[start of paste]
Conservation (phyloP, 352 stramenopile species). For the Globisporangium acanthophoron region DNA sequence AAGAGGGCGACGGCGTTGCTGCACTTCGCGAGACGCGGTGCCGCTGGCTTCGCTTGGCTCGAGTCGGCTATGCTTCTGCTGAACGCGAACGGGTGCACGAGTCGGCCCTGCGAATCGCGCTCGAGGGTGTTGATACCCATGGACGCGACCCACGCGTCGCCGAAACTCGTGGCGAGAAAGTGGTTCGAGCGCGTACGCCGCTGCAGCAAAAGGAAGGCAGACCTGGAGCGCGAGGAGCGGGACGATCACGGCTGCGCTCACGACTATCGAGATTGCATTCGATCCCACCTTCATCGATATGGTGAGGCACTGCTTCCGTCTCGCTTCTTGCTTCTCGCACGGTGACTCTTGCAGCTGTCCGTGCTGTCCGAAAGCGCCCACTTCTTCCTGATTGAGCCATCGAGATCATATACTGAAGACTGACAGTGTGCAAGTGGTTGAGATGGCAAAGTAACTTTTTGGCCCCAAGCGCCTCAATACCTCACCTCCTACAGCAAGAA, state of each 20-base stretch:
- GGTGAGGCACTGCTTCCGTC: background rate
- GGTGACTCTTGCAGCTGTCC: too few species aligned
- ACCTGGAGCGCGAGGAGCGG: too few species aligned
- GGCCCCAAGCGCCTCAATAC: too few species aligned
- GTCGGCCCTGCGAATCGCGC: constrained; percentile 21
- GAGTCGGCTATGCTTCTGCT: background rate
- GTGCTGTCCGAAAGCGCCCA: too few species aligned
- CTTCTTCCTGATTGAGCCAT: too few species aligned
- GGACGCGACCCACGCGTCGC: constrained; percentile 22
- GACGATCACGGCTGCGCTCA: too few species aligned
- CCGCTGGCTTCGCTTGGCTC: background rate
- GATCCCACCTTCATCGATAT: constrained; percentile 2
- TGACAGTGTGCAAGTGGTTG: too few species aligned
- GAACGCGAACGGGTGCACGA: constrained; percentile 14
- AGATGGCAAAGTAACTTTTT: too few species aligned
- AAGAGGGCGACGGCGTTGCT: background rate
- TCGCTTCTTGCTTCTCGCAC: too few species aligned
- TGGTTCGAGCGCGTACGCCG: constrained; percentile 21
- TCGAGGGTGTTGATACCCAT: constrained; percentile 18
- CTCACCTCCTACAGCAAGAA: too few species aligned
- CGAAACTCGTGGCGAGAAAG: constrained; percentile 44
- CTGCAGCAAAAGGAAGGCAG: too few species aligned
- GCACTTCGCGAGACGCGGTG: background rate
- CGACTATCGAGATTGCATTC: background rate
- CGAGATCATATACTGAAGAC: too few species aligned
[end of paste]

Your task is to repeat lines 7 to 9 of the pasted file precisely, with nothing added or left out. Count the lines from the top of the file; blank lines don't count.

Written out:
- GAGTCGGCTATGCTTCTGCT: background rate
- GTGCTGTCCGAAAGCGCCCA: too few species aligned
- CTTCTTCCTGATTGAGCCAT: too few species aligned